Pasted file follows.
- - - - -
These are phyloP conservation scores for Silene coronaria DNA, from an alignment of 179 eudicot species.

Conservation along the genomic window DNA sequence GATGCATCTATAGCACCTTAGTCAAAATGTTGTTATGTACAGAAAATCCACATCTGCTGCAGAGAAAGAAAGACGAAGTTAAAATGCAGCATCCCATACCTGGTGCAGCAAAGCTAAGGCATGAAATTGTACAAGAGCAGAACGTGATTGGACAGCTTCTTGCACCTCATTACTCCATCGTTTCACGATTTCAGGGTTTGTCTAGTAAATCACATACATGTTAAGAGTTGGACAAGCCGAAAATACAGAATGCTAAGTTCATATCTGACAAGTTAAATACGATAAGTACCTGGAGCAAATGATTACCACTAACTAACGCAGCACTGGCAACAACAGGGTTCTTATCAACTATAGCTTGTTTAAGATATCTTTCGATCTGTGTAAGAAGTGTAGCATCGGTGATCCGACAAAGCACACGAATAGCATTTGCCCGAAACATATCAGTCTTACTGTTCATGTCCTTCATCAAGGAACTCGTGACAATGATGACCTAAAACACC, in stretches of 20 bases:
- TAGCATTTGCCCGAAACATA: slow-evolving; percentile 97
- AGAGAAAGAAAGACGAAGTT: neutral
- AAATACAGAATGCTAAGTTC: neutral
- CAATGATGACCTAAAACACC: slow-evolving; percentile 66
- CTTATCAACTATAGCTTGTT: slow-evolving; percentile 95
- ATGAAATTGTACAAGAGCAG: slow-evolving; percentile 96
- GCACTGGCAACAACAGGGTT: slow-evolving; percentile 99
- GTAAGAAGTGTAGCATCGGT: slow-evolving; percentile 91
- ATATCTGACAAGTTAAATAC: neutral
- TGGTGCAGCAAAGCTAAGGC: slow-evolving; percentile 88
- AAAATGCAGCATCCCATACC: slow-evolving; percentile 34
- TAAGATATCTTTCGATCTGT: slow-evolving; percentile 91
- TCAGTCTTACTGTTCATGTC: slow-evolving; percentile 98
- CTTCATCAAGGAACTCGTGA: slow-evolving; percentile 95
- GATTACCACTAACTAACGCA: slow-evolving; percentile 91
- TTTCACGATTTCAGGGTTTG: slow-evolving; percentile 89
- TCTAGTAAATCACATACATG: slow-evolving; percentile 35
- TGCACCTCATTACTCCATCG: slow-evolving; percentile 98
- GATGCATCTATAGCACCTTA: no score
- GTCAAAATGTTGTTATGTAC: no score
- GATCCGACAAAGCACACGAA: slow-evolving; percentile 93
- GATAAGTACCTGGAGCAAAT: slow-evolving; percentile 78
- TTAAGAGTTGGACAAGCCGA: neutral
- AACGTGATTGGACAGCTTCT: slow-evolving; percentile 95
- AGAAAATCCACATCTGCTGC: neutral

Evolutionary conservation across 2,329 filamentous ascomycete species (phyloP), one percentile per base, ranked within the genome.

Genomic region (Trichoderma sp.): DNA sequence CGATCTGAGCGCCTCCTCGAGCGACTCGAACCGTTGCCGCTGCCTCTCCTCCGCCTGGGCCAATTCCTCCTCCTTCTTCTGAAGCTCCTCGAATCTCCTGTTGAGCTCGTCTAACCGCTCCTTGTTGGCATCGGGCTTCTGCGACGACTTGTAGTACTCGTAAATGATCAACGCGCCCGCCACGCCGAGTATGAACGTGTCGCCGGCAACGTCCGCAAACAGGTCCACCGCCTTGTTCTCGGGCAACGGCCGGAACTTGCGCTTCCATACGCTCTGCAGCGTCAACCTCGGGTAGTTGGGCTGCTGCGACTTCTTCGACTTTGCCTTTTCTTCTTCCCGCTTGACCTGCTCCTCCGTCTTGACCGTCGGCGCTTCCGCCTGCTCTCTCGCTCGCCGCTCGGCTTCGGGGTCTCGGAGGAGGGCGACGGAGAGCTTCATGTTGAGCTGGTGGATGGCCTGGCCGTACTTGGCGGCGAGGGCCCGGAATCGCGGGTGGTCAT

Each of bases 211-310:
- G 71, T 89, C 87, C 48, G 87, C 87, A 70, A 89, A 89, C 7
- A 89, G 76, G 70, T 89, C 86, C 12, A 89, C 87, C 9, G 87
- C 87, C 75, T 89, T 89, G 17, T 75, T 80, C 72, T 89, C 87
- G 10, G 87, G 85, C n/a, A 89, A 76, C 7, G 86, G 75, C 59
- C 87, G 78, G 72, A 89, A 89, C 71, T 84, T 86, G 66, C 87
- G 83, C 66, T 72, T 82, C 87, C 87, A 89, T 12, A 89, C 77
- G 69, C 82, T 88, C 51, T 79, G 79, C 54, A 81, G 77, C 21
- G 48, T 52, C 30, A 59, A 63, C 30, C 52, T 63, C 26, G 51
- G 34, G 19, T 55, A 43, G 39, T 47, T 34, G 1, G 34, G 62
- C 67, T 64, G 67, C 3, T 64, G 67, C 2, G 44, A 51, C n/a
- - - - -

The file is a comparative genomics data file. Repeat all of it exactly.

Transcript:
These are phyloP conservation scores for Silene coronaria DNA, from an alignment of 179 eudicot species.

Conservation along the genomic window DNA sequence GATGCATCTATAGCACCTTAGTCAAAATGTTGTTATGTACAGAAAATCCACATCTGCTGCAGAGAAAGAAAGACGAAGTTAAAATGCAGCATCCCATACCTGGTGCAGCAAAGCTAAGGCATGAAATTGTACAAGAGCAGAACGTGATTGGACAGCTTCTTGCACCTCATTACTCCATCGTTTCACGATTTCAGGGTTTGTCTAGTAAATCACATACATGTTAAGAGTTGGACAAGCCGAAAATACAGAATGCTAAGTTCATATCTGACAAGTTAAATACGATAAGTACCTGGAGCAAATGATTACCACTAACTAACGCAGCACTGGCAACAACAGGGTTCTTATCAACTATAGCTTGTTTAAGATATCTTTCGATCTGTGTAAGAAGTGTAGCATCGGTGATCCGACAAAGCACACGAATAGCATTTGCCCGAAACATATCAGTCTTACTGTTCATGTCCTTCATCAAGGAACTCGTGACAATGATGACCTAAAACACC, in stretches of 20 bases:
- TAGCATTTGCCCGAAACATA: slow-evolving; percentile 97
- AGAGAAAGAAAGACGAAGTT: neutral
- AAATACAGAATGCTAAGTTC: neutral
- CAATGATGACCTAAAACACC: slow-evolving; percentile 66
- CTTATCAACTATAGCTTGTT: slow-evolving; percentile 95
- ATGAAATTGTACAAGAGCAG: slow-evolving; percentile 96
- GCACTGGCAACAACAGGGTT: slow-evolving; percentile 99
- GTAAGAAGTGTAGCATCGGT: slow-evolving; percentile 91
- ATATCTGACAAGTTAAATAC: neutral
- TGGTGCAGCAAAGCTAAGGC: slow-evolving; percentile 88
- AAAATGCAGCATCCCATACC: slow-evolving; percentile 34
- TAAGATATCTTTCGATCTGT: slow-evolving; percentile 91
- TCAGTCTTACTGTTCATGTC: slow-evolving; percentile 98
- CTTCATCAAGGAACTCGTGA: slow-evolving; percentile 95
- GATTACCACTAACTAACGCA: slow-evolving; percentile 91
- TTTCACGATTTCAGGGTTTG: slow-evolving; percentile 89
- TCTAGTAAATCACATACATG: slow-evolving; percentile 35
- TGCACCTCATTACTCCATCG: slow-evolving; percentile 98
- GATGCATCTATAGCACCTTA: no score
- GTCAAAATGTTGTTATGTAC: no score
- GATCCGACAAAGCACACGAA: slow-evolving; percentile 93
- GATAAGTACCTGGAGCAAAT: slow-evolving; percentile 78
- TTAAGAGTTGGACAAGCCGA: neutral
- AACGTGATTGGACAGCTTCT: slow-evolving; percentile 95
- AGAAAATCCACATCTGCTGC: neutral

Evolutionary conservation across 2,329 filamentous ascomycete species (phyloP), one percentile per base, ranked within the genome.

Genomic region (Trichoderma sp.): DNA sequence CGATCTGAGCGCCTCCTCGAGCGACTCGAACCGTTGCCGCTGCCTCTCCTCCGCCTGGGCCAATTCCTCCTCCTTCTTCTGAAGCTCCTCGAATCTCCTGTTGAGCTCGTCTAACCGCTCCTTGTTGGCATCGGGCTTCTGCGACGACTTGTAGTACTCGTAAATGATCAACGCGCCCGCCACGCCGAGTATGAACGTGTCGCCGGCAACGTCCGCAAACAGGTCCACCGCCTTGTTCTCGGGCAACGGCCGGAACTTGCGCTTCCATACGCTCTGCAGCGTCAACCTCGGGTAGTTGGGCTGCTGCGACTTCTTCGACTTTGCCTTTTCTTCTTCCCGCTTGACCTGCTCCTCCGTCTTGACCGTCGGCGCTTCCGCCTGCTCTCTCGCTCGCCGCTCGGCTTCGGGGTCTCGGAGGAGGGCGACGGAGAGCTTCATGTTGAGCTGGTGGATGGCCTGGCCGTACTTGGCGGCGAGGGCCCGGAATCGCGGGTGGTCAT

Each of bases 211-310:
- G 71, T 89, C 87, C 48, G 87, C 87, A 70, A 89, A 89, C 7
- A 89, G 76, G 70, T 89, C 86, C 12, A 89, C 87, C 9, G 87
- C 87, C 75, T 89, T 89, G 17, T 75, T 80, C 72, T 89, C 87
- G 10, G 87, G 85, C n/a, A 89, A 76, C 7, G 86, G 75, C 59
- C 87, G 78, G 72, A 89, A 89, C 71, T 84, T 86, G 66, C 87
- G 83, C 66, T 72, T 82, C 87, C 87, A 89, T 12, A 89, C 77
- G 69, C 82, T 88, C 51, T 79, G 79, C 54, A 81, G 77, C 21
- G 48, T 52, C 30, A 59, A 63, C 30, C 52, T 63, C 26, G 51
- G 34, G 19, T 55, A 43, G 39, T 47, T 34, G 1, G 34, G 62
- C 67, T 64, G 67, C 3, T 64, G 67, C 2, G 44, A 51, C n/a